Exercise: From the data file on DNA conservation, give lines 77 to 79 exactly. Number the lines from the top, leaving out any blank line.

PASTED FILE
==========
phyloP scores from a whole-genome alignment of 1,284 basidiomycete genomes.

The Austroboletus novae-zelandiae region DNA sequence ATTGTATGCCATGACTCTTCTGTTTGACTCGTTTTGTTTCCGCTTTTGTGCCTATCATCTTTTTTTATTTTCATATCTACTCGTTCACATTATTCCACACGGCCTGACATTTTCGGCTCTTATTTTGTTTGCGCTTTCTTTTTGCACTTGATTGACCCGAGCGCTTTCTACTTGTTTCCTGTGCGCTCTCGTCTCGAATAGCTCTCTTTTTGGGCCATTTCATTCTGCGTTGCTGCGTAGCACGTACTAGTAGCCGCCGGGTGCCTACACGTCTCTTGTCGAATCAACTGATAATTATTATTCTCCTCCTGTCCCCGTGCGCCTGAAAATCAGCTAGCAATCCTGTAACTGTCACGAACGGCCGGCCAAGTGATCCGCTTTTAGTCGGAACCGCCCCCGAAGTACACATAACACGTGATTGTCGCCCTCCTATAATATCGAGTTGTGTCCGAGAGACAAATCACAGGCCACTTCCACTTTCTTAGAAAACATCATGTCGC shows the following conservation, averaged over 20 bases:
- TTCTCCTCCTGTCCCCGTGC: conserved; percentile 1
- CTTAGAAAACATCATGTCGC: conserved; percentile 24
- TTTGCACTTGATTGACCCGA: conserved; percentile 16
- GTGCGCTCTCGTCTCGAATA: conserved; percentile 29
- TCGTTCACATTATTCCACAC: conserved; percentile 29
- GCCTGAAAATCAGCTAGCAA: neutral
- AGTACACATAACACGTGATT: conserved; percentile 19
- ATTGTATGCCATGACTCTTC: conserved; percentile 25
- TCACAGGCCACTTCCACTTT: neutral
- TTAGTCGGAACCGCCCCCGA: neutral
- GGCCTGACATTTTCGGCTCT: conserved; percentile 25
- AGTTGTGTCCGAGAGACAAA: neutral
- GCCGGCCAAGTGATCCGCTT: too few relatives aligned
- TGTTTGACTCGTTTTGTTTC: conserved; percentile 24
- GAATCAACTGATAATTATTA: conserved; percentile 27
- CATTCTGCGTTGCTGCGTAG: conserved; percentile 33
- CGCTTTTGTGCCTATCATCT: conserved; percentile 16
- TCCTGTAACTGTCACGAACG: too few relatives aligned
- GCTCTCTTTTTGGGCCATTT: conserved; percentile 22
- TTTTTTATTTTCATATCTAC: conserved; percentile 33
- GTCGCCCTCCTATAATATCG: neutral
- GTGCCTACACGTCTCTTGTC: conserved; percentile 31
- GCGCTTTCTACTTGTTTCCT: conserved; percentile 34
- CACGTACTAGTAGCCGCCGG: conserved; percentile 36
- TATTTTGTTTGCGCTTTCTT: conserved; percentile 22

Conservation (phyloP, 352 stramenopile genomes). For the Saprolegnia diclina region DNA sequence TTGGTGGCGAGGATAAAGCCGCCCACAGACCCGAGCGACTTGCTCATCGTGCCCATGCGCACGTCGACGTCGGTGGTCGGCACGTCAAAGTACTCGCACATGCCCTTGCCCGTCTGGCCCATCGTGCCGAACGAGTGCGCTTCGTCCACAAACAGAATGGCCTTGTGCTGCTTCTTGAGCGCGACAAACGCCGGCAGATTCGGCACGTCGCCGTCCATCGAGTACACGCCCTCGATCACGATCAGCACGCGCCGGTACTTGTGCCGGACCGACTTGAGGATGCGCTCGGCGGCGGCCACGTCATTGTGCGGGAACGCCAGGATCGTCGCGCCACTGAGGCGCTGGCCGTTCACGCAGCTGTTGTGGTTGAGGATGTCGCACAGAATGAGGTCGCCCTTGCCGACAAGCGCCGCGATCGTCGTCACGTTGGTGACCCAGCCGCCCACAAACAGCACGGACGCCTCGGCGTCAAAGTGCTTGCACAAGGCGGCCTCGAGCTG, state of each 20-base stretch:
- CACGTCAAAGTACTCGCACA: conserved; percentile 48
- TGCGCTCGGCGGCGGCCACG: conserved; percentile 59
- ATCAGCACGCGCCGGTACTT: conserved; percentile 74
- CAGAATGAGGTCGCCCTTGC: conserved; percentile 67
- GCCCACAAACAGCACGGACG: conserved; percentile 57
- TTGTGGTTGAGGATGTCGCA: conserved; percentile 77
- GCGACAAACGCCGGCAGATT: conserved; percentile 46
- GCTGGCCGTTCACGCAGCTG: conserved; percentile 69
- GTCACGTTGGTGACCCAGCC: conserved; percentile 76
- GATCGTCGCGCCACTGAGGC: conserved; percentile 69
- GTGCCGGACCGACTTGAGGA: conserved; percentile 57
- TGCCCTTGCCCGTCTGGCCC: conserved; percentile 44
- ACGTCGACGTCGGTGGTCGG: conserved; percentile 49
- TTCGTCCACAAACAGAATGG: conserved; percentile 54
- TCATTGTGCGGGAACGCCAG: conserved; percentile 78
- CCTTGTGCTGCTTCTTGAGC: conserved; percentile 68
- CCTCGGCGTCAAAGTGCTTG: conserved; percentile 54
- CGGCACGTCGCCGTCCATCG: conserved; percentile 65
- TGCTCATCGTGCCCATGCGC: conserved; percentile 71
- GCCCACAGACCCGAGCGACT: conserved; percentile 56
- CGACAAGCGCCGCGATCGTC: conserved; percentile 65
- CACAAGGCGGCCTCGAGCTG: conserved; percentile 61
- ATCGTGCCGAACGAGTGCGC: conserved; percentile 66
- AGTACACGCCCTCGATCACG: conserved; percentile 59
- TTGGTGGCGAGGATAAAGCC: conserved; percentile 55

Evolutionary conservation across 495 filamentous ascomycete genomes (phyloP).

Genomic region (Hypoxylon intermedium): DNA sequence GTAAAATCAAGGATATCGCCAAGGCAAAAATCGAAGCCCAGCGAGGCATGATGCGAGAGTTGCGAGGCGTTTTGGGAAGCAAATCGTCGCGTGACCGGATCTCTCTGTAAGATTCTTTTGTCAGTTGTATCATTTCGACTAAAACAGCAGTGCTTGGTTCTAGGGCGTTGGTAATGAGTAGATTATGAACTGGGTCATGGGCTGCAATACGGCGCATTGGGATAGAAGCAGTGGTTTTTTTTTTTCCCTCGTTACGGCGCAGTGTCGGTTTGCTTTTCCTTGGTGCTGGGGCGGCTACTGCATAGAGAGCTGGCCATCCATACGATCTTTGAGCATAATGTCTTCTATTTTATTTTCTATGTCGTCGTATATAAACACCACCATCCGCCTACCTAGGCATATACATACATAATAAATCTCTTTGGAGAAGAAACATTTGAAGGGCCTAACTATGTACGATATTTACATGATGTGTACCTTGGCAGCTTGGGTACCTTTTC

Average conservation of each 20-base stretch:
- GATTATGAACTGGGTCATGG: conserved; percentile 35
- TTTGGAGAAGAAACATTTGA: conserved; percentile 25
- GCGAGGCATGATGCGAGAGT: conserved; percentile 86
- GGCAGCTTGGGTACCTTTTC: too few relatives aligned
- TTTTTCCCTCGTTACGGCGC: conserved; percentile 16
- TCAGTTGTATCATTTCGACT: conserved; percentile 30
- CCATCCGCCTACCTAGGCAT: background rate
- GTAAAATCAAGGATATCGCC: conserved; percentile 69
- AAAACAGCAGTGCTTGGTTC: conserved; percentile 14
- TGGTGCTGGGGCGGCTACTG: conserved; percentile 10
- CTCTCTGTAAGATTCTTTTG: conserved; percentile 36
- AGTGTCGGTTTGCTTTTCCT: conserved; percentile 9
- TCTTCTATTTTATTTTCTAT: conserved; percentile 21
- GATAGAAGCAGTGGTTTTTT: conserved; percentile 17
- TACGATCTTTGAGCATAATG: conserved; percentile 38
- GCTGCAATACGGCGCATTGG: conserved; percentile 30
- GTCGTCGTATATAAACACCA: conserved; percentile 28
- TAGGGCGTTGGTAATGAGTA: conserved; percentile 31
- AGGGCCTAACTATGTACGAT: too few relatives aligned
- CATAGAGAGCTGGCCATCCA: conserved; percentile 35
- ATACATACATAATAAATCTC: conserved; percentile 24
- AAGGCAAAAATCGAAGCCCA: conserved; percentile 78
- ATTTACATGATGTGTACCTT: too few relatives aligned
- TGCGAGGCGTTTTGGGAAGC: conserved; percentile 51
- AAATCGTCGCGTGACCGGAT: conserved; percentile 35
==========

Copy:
- ATACATACATAATAAATCTC: conserved; percentile 24
- AAGGCAAAAATCGAAGCCCA: conserved; percentile 78
- ATTTACATGATGTGTACCTT: too few relatives aligned